Ricko1966

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Never heard of it. Are you being serious or you just want to see my neighborhood disappear in smoke?
Totally serious,I never took pictures but when I needed to do it you had to take the film to get developed. Clean metal headers,sanded bead blasted whatever wipe them down with atf and get them hot they'll smoke like he'll but it will blue the steel. Look on Google I'm sure you can find pics.
 

Ricko1966

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This is a lot smarter than how I used to do it.
I've never used a torch but sure less chance of a fire.
Okay I've got this all messed up,accidentally double posted this one. So rather than being a double post,I tried to post that 2nd link,now they are both up. IDK
 
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Ricko1966

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I only did it on new headers and I just wiped them with atf and started the engine,I wasn't as worried about staring fires when I was younger. I guess this guy isn't afraid of fires either.
 
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squaredeal91

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My only experience with por15 is the chevy orange I bought and painted my big block w/ in 2014. Truck has only gone a few miles since then and several heat cycles. It's still on there and still looks decent I guess lol.
It's better than rattle can. I do still enjoy the smell of burning off paint & gasket materials on a first warmup
 

Steppin Razor

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I have never found POR-15 to be all that great. I have been looking for a solution for high temp coatings for a while, but haven't actually had a part to test product on while I've been looking. I'll have a motorcycle engine coming up, but seeing as how I have to fabricate the motorcycle that goes around it first, it might be a while. I intend to test out this stuff: https://net4sale.com/stove-paint-aerosol-spray-cans . I have never used it and can't vouch or recommend, but it does say it'll withstand 1200deg of consistent heat. They also make an alumnized epoxy repair putty that was featured on Jay Leno's Garage youtube channel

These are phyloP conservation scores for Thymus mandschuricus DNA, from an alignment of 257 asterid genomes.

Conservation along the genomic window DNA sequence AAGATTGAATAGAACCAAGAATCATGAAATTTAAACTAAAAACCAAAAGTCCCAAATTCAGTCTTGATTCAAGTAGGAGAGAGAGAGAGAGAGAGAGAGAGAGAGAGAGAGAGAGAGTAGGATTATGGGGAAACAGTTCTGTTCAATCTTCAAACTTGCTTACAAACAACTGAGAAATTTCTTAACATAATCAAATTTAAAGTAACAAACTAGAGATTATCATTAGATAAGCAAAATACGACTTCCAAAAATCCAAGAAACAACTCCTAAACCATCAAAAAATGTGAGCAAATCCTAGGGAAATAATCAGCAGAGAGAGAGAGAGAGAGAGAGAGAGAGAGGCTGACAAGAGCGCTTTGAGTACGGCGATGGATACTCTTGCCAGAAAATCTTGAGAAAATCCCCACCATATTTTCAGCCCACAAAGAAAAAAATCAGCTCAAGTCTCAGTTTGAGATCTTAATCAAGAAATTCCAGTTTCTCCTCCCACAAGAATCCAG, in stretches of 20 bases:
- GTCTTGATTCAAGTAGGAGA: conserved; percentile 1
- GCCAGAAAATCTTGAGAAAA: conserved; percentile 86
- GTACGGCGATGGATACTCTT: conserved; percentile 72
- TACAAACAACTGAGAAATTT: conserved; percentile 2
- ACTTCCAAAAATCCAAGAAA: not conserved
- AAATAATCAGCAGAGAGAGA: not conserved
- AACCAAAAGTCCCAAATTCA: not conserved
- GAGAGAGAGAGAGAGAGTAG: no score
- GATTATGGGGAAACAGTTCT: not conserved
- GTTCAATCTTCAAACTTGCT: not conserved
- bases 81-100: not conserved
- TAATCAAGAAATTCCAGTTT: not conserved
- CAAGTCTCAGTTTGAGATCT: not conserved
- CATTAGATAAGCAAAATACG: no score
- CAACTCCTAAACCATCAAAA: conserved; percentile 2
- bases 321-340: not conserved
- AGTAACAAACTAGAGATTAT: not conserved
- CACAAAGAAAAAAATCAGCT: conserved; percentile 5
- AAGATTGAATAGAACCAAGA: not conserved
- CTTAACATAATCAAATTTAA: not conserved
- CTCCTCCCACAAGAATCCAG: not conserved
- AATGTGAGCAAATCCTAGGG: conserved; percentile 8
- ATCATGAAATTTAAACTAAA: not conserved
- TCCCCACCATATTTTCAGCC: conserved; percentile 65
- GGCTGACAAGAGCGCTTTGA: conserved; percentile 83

drumvirt

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I feel the issue is that you didn't first burn off the original coating on the exhaust pipe before you applied the POR so once that heated up and off gassed it just flaked off the POR. Just my opinion but now i want to science it and find out.
Having been a paint sales rep who also had to try to solve/settle paint complaints, I think what you say is solid. One of the first things to check on a peeling complaint is to check the substrate side of a peeled chip for signs of a prior coating that delaminated, or for contaminants. Paint manufacturers usually keep "retains" of each manufactured batch for testing in case of complaints. It can either prove the paint was okay, or it can reveal a manufacturing defect. Batch numbers are on the can, like expiration dates on food packaging.
 

drumvirt

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I have never found POR-15 to be all that great. I have been looking for a solution for high temp coatings for a while, but haven't actually had a part to test product on while I've been looking. I'll have a motorcycle engine coming up, but seeing as how I have to fabricate the motorcycle that goes around it first, it might be a while. I intend to test out this stuff: https://net4sale.com/stove-paint-aerosol-spray-cans . I have never used it and can't vouch or recommend, but it does say it'll withstand 1200deg of consistent heat. They also make an alumnized epoxy repair putty that was featured on Jay Leno's Garage youtube channel
There are generally 2 temperature ranges for high temp paints and they sometimes cure at different temperatures. 1200 deg. is the higher end. You may have already checked the specs for the necessary cure temperature for the 1200 deg paint to function properly.
 

bucket

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This is a lot smarter than how I used to do it.
I've never used a torch but sure less chance of a fire.
Okay I've got this all messed up,accidentally double posted this one. So rather than being a double post,I tried to post that 2nd link,now they are both up. IDK

An older fella that I know taught me this about 20 years ago, using a rosebud torch. It works really well.